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Tag Archives: Moses
I’m not being hyperbolic. The world needs to protect the Christians of Egypt, and it can do so by opening opportunities for them to immigrate. Christians number about 9 million people in Egypt—about 10% of the population—and they’re “the other” standing in the way … Continue reading
I have of late been rethinking the meaning of the Tea Party to American politics. My first take was dismissive: this movement is the same type of Herderian nationalism that, last century, brought Hitler and his merry band of crazed … Continue reading
Blogging at the Jerusalem Post, Barry Shaw offers a provocative take on Egyptian Christians, describing them as: . . . defenseless as were the Jews in Europe seventy years ago. And his advice to Christians as an Israeli observer is the … Continue reading
There’s a recent Jesus and Mo cartoon (you can see it here) that I disagree with. In the first frame Moses (or is it Muhammad?) is sitting at a bar with Jesus, and Mo says this to the barmaid: If … Continue reading
Below are some rather impious lines from La Moisade, a 17th century French satirical poem (author unknown). It opens with this sass of Mosaic legislation: A teaching so irrelevant Shall not my doubts destroy? With empty sophism thou shalt not My reason … Continue reading
Ed Moses of Lawrence Livermore Laboratory in California may be leading the world—through nuclear fusion—into a real Promised Land—the Promised Land of an abundant energy future. If you are not already up to speed on what Ed Moses and his team of scientists … Continue reading
Christopher Hitchens deconstructs the Ten Commandments—and offers an alternative decalogue of his own
I much prefer Hitchens to Moses—except perhaps when Moses arrives in this form:
The man with a bag over his head in the video below is from Uganda. He is seeking asylum in the United States, but because his asylum petition could fail he dares not show his face in public. Why? Because … Continue reading
I think that Richard Rorty is right about this, but it’s a bit jarring to read it stated so directly and matter-of-factly. The quote comes from Rorty’s essay, “Kant vs. Dewey” (in the last collection of his papers, Philosophy as Cultural … Continue reading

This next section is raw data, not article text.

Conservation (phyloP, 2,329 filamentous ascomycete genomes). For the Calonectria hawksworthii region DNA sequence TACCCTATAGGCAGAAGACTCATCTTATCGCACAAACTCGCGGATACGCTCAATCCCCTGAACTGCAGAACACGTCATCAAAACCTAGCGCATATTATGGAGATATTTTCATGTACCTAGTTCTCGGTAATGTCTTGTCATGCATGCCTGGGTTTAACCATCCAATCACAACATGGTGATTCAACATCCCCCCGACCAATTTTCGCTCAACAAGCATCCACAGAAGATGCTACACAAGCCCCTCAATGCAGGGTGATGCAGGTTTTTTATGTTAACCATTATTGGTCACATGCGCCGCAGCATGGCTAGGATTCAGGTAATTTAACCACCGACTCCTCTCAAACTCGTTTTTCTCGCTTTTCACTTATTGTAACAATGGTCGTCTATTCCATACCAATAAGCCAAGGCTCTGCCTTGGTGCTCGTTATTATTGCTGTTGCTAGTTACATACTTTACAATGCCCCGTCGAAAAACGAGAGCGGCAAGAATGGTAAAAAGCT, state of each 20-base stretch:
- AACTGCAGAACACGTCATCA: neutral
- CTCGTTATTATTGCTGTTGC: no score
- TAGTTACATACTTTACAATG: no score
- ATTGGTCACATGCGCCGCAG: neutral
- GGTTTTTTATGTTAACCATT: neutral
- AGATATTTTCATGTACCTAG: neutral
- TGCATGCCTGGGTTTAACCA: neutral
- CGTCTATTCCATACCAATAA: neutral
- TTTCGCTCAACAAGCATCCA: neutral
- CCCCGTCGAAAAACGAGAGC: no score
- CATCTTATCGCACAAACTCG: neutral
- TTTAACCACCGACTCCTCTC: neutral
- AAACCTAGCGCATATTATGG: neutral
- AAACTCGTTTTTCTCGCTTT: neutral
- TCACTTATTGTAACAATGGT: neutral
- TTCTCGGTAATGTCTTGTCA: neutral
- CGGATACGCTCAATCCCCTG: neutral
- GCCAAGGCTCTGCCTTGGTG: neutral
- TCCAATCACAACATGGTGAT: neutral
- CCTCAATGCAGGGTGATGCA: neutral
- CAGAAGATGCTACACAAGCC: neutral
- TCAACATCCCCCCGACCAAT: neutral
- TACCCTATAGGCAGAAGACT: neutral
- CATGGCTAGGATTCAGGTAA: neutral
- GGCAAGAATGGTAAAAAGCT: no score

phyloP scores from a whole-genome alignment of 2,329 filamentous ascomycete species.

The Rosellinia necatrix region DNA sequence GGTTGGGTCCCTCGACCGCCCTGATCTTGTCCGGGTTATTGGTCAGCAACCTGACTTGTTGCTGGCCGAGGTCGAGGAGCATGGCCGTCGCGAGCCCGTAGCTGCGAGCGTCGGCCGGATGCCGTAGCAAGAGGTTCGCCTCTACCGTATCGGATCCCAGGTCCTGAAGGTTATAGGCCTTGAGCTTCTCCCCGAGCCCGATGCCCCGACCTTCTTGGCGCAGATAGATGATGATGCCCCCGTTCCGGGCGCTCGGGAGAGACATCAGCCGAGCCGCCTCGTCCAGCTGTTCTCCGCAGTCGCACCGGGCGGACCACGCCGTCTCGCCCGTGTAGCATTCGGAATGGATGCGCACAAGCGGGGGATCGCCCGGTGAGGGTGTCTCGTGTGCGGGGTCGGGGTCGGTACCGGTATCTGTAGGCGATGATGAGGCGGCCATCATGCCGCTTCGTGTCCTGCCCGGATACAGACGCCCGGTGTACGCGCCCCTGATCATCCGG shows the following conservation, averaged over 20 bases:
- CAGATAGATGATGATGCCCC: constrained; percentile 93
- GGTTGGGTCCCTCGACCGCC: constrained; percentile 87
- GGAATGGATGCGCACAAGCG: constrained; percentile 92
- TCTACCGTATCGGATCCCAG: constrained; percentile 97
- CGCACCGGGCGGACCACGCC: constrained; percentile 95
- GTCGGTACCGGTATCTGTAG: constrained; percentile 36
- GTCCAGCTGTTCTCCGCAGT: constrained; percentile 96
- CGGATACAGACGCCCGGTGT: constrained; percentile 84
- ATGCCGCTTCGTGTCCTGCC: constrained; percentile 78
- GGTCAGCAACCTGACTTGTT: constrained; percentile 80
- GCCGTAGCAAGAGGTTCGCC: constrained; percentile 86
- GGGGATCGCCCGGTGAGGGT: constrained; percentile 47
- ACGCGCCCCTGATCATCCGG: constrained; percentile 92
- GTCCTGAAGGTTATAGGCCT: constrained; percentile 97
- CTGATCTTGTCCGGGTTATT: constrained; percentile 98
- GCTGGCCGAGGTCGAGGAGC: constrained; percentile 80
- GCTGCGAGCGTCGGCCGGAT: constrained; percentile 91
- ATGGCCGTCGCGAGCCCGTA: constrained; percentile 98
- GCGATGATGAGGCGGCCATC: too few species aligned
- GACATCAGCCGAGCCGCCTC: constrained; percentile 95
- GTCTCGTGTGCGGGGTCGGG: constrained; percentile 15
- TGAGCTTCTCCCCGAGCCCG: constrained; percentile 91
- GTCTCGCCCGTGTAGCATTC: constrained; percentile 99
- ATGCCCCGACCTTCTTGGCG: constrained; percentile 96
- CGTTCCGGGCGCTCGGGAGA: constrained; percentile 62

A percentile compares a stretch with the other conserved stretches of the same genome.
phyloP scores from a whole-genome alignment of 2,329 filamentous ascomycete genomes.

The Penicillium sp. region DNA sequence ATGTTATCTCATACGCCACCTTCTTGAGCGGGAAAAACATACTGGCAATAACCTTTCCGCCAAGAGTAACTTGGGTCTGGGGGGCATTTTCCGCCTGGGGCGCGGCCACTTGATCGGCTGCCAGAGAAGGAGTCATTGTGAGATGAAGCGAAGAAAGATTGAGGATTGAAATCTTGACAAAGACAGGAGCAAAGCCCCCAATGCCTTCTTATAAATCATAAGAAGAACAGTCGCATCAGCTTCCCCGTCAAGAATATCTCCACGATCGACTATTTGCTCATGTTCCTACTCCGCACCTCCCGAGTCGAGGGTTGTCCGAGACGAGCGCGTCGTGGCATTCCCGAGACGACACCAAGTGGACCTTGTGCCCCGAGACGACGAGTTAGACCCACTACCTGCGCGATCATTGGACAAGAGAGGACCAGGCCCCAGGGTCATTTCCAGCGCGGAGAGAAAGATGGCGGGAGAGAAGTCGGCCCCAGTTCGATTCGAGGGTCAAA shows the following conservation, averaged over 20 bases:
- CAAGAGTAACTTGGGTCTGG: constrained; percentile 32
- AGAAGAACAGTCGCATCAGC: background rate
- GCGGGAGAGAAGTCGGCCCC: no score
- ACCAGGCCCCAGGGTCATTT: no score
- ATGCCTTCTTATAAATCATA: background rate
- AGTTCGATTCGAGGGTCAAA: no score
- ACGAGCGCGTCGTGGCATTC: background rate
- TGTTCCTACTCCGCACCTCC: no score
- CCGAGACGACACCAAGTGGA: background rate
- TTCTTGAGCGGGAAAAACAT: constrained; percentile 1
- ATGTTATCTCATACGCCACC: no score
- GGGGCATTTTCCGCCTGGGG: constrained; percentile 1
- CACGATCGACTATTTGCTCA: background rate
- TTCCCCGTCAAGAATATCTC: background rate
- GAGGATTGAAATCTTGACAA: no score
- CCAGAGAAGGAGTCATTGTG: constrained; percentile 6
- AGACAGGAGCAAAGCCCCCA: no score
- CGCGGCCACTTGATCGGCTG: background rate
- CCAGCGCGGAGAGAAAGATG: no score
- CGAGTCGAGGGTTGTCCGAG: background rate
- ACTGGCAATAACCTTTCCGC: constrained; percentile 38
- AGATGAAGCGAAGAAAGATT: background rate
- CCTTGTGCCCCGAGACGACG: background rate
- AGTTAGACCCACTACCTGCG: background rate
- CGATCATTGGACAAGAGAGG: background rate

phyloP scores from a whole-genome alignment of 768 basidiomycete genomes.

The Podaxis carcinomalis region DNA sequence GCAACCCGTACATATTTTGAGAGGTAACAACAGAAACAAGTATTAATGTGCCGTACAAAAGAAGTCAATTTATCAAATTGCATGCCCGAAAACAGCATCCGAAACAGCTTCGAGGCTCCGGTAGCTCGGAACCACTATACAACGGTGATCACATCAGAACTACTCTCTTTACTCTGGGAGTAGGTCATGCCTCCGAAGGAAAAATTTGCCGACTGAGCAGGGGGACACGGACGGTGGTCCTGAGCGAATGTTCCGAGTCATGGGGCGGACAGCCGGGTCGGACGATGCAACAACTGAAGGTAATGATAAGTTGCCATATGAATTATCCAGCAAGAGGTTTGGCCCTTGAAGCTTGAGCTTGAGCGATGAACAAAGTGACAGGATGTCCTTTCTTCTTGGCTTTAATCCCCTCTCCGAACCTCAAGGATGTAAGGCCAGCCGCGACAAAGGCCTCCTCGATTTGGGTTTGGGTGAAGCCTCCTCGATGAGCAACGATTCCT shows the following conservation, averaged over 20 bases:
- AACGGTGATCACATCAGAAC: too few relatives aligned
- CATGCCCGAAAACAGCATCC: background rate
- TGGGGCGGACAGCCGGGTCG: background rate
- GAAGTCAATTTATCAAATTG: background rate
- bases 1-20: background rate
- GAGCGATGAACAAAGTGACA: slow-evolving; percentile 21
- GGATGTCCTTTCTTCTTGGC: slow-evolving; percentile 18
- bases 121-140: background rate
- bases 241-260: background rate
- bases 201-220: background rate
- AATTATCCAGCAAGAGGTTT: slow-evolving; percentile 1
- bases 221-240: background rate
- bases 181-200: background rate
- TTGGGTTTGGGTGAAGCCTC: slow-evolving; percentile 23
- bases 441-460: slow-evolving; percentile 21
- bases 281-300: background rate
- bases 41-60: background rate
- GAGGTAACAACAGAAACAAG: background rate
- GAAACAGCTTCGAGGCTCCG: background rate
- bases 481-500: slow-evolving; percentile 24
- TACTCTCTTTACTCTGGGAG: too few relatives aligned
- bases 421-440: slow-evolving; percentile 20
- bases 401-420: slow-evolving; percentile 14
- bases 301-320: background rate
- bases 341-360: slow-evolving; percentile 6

This nineteenth century person was. She let herself be painted by Pierre-Auguste Renoir, and he named the painting Lise the Bohemian (1868): This appears to be a young woman, amidst a languid summer, in the process of falling in on herself, almost … Continue reading
Let My People Go? Why Barack Obama and Liberals (Like Me) Would Do Well to Read Exodus Before the Next Election
If you’re a liberal like me you probably scratched your head after the Massachusetts Senate election this week and asked yourself: How did Democrats lose so dramatically in the most liberal state in the country? And what does it mean … Continue reading
Maybe. But contra the video, probably not this year.
Biblical scholars see parallels between the creation story of Genesis chapter 1 and the Mesopotamian Enuma Elish. Here’s an example: Parallels like the one above suggest that Genesis 1 was written by a Jew living in Babylonian exile, and that the story … Continue reading
Mel Brooks has a theory:
“Moses got his ears pierced? What else didn’t we know?”: Novelist Garrison Keillor on His Week of Religious Doubt
Garrison Keillor writing in Salon.com today: The Scripture reading in church Sunday gave me a jolt — Exodus 32, which refers to the Chosen People wearing earrings, men as well as women, and I twitched when the lector read it. Yikes! Moses … Continue reading
Thomas Gainsborough’s Daughters Hold Hands. One Reaches for a Butterfly. The Other, Holding a Feather, Looks On. There is an Element of Impulse and Restraint in the Painting That Echoes Michelangelo’s Moses
One girl seems thoughtful, and may be holding a feather that will become a quill pen. The other seems more impulsive. Like Michelangelo’s Moses, tugging back at his beard to restrain his anger and energies, I see one girl slightly … Continue reading
In the 14th century BCE, the Egyptian pharoah Akhenaten, father of “King Tut” (Tutankamen), and husband of Nefertiti, seems to have had some profound revelation that there was only one God, and that God’s name was Aten—who manifested himself in the … Continue reading